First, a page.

He underwent an uneventful re-operative sternotomy and left internal mammary artery (LIMA) harvest. The heart was dissected out and central cannulation was performed. A retrograde cardioplegia cannula was inserted into the coronary sinus and, upon aortic cross-clamping, retrograde cardioplegia was given and a left ventricular vent was inserted into the superior pulmonary vein. The aorta was opened and ostial cardioplegia was given down the right and left coronary ostia.

The LIMA was grafted to the left anterior descending artery, and attention returned to the aortic valve. Upon inspection, there appeared to be 3 distinct holes—1 in the center of the right sinus leaflet and 2 in the non-coronary sinus leaflet (Fig. 1). Immediately adjacent to each of these holes was a COR-KNOT that was inwardly bent, such that when the leaflets extended to the open position, those corresponding COR-KNOTs were located exactly adjacent to the holes (Supplementary Video 1). We surmised that the inward orientation of these core-knots caused friction-induced holes to form on the non-calcified leaflets. The site of PVL was also identified at the level of the left coronary ostia.

Figure 1. Intraoperative pictures showing COR-KNOT-induced leaflet perforations. (A) Perforation of the right leaflet. Arrow marks COR-KNOT. (B) Two perforations in the non-coronary leaflet. (C) Explanted valve demonstrating perforations (circled). R, right sinus; L, left sinus; N, non- coronary sinus.

The valve and pledgets were explanted and a 29-mm Inspiris valve (Edwards Lifesciences, Irvine, CA, USA) was seated and secured with COR-KNOTs, remaining vigilant to ensure that their orientation was perpendicular to the annulus. The aorta was closed in 2 layers. After confirmation of good valvular function with absence of PVL, the patient was weaned from cardiopulmonary bypass, hemostasis was achieved, and the patient was closed and transported to the intensive care unit in stable condition.

The patient provided written informed consent for publication of the case details and clinical images.

Discussion

The COR-KNOT device has revolutionized efficiency in cardiac surgery. Valves can be seated more quickly, reducing the cross-clamp time, and perhaps more securely in minimally invasive surgery where knot tying in deep holes can be cumbersome [1].

Several case studies have reported late-stage leaflet perforation resulting in severe aortic insufficiency with the COR-KNOT device [2-4]. In all these reports, there appeared to be a medially directed COR-KNOT, which, through presumed constant abrasion on the leaflet, led to eventual perforation.

We have used the COR-KNOT in thousands of valve operations, including both rigid and flexible mitral annuloplasty rings, without any reports of leaflet perforation. We believe that this complication can be prevented by meticulous attention to several steps when firing the device. Specifically, the 3 most important tenets are: (1) Ensuring that the device is secured on the outer ring of the valve. The Inspiris valve, for example, has an inner ring that supports the valve leaflets, and an outer ring for the aortic sewing cuff. (2) Holding the device perpendicular to the annulus, and remaining conscientious to never cant the device inwards, which would result in a medially directed fastener. (3) Holding tension on the sutures and the thumb plate of the device for 3 seconds before firing the device. This ensures the fastener has adequate time to seat and properly engage at the base of the outer sewing ring and prevents a loose COR-KNOT from interacting with a leaflet.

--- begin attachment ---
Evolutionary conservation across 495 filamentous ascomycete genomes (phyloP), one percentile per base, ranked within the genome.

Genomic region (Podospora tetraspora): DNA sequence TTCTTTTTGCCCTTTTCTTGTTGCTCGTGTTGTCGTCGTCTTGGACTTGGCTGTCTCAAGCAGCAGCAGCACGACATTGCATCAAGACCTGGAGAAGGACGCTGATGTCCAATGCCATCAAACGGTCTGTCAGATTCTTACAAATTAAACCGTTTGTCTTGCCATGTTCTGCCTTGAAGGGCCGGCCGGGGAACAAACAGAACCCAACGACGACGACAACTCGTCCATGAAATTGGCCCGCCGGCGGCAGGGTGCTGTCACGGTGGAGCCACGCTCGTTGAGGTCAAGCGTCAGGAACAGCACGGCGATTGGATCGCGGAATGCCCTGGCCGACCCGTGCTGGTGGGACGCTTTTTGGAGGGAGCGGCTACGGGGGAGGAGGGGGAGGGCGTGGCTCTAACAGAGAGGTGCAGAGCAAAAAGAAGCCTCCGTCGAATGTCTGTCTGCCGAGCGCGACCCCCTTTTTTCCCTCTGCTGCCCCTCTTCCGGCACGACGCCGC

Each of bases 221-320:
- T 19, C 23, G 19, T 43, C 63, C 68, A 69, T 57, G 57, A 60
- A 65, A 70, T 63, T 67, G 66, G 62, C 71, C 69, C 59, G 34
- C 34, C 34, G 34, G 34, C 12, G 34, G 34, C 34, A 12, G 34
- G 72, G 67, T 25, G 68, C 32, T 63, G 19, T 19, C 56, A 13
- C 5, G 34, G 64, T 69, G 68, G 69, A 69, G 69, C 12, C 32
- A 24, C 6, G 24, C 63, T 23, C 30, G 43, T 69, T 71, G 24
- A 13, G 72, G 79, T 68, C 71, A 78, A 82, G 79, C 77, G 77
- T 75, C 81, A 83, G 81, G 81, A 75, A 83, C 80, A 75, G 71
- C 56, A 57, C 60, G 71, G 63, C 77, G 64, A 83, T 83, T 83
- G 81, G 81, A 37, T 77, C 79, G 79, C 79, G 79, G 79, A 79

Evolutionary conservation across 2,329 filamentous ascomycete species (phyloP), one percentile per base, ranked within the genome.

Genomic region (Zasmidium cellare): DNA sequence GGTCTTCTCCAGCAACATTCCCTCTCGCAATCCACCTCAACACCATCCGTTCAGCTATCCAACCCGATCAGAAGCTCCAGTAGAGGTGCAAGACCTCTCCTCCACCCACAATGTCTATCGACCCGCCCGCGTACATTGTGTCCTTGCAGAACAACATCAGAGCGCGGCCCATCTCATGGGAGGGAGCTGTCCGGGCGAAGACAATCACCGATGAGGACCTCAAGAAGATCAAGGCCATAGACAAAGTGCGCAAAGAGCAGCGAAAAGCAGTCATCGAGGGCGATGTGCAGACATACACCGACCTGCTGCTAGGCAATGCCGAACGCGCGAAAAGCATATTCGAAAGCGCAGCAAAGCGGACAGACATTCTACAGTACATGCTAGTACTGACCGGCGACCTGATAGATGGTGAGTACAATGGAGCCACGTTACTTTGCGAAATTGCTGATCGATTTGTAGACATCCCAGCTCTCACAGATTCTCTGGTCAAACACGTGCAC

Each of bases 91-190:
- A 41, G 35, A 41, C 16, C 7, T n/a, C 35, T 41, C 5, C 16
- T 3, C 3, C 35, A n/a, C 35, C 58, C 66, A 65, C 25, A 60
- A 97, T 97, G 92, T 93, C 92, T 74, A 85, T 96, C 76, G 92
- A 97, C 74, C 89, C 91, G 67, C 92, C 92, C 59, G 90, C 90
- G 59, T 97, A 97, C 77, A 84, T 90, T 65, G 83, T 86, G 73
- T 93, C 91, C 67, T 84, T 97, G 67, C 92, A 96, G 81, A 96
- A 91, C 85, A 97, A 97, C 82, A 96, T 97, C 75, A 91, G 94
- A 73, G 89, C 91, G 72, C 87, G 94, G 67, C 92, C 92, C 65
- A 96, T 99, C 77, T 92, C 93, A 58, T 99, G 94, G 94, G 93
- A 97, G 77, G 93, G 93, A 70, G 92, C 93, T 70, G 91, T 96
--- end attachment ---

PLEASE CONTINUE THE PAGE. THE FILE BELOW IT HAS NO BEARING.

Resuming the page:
Finally, in the current case, the originally implanted valve appeared undersized, which resulted in a more intra-annular position (and may have contributed to PVL as well). With an undersized valve, the COR-KNOT may also tend to face inwards. We believe that by following these 3 steps, the issue of COR-KNOT-induced leaflet perforation can all but be eliminated.

Article information

Author contributions

Conceptualization: all authors. Project administration: all authors. Writing–original draft: MS. Final approval of the manuscript: all authors.

Conflict of interest

No potential conflict of interest relevant to this article was reported.

Funding

This research did not receive any specific grant from funding agencies in the public, commercial, or not-for-profit sectors.

Supplementary materials

Supplementary materials can be found via https://doi.org/10.5090/jcs.23.076. Supplementary Video 1. Intraoperative inspection of damaged prosthesis leaflets.

jcs-57-1-96-supple.mp4

Fig 1.

Figure 1.Intraoperative pictures showing COR-KNOT-induced leaflet perforations. (A) Perforation of the right leaflet. Arrow marks COR-KNOT. (B) Two perforations in the non-coronary leaflet. (C) Explanted valve demonstrating perforations (circled). R, right sinus; L, left sinus; N, non- coronary sinus.
Journal of Chest Surgery 2024; 57: 96-98https://doi.org/10.5090/jcs.23.076

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References

  1. Beute TJ, Oram MD, Schiller TM, et al. Use of an automated suture fastening device in minimally invasive aortic valve replacement. Ann Thorac Surg 2018;106:58-62. https://doi.org/10.1016/j.athoracsur.2018.01.073.
    Pubmed CrossRef
  2. Baciewicz FA Jr. Cor-Knot perforation of aortic valve leaflet. Ann Thorac Surg 2018;106:936-7. https://doi.org/10.1016/j.athoracsur.2018.03.038.
    Pubmed CrossRef
  3. Rodriguez Cetina Biefer H, Weber A, Maisano F, Benussi S. Leaflet perforation by Cor-Knot automated fasteners: more usual than you think. Ann Thorac Surg 2018;105:664-5. https://doi.org/10.1016/j.athoracsur.2017.04.014.
    Pubmed CrossRef
  4. Patel SP, Cubeddu RJ, D'Orazio SE, Solomon BJ. Prosthetic valve leaflet perforation resulting in critical aortic insufficiency: a rare late complication after use of Cor-knot(R). J Card Surg 2022;37:5490-2. https://doi.org/10.1111/jocs.16983.
    Pubmed CrossRef